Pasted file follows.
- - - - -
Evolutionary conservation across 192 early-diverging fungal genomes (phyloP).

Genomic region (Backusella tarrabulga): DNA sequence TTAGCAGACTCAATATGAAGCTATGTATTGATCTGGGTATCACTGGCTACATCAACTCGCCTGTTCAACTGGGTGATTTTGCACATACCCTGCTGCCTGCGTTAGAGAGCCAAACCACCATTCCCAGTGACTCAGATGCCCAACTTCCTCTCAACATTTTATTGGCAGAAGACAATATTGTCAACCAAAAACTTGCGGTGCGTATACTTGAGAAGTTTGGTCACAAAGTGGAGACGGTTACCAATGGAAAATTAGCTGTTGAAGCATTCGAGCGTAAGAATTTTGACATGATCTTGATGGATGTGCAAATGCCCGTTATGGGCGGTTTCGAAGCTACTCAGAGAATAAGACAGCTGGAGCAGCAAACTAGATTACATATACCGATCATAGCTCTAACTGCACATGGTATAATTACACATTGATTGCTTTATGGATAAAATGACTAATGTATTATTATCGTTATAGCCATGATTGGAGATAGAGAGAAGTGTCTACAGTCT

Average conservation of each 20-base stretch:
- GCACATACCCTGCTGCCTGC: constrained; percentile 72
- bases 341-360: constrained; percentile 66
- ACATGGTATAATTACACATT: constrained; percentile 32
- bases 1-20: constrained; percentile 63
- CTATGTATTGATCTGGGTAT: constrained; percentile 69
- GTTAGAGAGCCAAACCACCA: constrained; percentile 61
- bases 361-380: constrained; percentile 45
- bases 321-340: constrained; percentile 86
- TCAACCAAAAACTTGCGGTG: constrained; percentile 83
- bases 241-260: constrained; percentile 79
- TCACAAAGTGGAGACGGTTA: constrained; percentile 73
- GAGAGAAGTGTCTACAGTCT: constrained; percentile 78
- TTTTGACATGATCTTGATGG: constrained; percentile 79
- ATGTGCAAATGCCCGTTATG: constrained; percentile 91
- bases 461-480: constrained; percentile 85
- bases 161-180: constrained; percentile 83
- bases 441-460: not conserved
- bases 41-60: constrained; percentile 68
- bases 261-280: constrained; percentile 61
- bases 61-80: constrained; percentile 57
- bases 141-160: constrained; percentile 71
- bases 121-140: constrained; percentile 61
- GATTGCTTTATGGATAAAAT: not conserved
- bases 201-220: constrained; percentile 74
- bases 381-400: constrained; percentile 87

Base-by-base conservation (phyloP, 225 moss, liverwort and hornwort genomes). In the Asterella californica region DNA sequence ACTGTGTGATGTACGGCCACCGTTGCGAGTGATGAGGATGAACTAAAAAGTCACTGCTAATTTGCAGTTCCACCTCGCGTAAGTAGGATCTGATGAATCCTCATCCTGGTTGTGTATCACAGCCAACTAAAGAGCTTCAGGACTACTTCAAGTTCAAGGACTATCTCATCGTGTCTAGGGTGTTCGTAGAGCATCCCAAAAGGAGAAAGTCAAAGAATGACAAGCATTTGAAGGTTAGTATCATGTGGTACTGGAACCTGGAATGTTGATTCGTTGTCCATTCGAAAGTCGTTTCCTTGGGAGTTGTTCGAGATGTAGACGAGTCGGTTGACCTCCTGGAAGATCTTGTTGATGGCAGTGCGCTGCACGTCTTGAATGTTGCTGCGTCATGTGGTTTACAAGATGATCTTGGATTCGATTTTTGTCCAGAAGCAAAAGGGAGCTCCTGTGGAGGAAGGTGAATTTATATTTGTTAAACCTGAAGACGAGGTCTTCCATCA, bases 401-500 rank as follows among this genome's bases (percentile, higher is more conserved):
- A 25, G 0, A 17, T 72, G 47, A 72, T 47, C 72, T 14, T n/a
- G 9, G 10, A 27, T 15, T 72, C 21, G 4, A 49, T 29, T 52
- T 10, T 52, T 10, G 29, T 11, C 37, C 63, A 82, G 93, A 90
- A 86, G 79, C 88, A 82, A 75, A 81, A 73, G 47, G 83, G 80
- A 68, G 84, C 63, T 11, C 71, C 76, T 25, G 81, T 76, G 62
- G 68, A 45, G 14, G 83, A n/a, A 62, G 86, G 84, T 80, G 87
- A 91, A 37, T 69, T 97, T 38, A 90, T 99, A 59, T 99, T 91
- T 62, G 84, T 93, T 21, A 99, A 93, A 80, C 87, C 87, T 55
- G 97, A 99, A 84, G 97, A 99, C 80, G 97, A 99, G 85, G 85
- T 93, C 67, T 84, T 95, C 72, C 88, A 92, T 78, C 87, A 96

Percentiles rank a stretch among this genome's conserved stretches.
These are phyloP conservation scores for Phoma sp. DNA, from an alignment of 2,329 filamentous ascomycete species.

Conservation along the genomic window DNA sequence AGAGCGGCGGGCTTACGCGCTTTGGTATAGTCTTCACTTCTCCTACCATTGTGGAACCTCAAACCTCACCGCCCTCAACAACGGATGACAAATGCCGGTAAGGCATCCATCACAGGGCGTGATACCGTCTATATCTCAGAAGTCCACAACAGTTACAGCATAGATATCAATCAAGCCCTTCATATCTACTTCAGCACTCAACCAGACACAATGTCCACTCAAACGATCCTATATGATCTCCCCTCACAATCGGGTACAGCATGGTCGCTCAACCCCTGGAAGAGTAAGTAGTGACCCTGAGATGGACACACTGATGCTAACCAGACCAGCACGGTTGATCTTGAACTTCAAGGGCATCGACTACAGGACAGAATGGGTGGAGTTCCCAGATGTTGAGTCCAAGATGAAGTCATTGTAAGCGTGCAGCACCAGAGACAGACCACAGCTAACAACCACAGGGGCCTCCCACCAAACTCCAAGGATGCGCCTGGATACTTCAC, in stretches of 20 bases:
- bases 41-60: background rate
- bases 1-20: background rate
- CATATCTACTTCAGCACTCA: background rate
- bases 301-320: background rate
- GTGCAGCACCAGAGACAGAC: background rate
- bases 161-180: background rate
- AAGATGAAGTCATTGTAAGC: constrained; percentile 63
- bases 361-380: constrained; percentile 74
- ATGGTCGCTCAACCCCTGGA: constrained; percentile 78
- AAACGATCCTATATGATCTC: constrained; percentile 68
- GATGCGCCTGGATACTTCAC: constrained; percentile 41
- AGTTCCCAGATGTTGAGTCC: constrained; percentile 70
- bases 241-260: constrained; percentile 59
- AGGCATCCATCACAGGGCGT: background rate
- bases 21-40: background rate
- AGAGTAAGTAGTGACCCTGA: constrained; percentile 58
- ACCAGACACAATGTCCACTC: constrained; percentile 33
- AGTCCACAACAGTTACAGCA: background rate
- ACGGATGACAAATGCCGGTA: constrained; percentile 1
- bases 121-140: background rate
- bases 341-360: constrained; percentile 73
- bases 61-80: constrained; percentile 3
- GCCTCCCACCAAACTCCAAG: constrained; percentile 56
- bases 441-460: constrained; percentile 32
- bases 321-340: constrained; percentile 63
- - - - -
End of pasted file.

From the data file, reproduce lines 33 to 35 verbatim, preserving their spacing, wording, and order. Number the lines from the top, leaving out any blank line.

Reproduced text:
- A 86, G 79, C 88, A 82, A 75, A 81, A 73, G 47, G 83, G 80
- A 68, G 84, C 63, T 11, C 71, C 76, T 25, G 81, T 76, G 62
- G 68, A 45, G 14, G 83, A n/a, A 62, G 86, G 84, T 80, G 87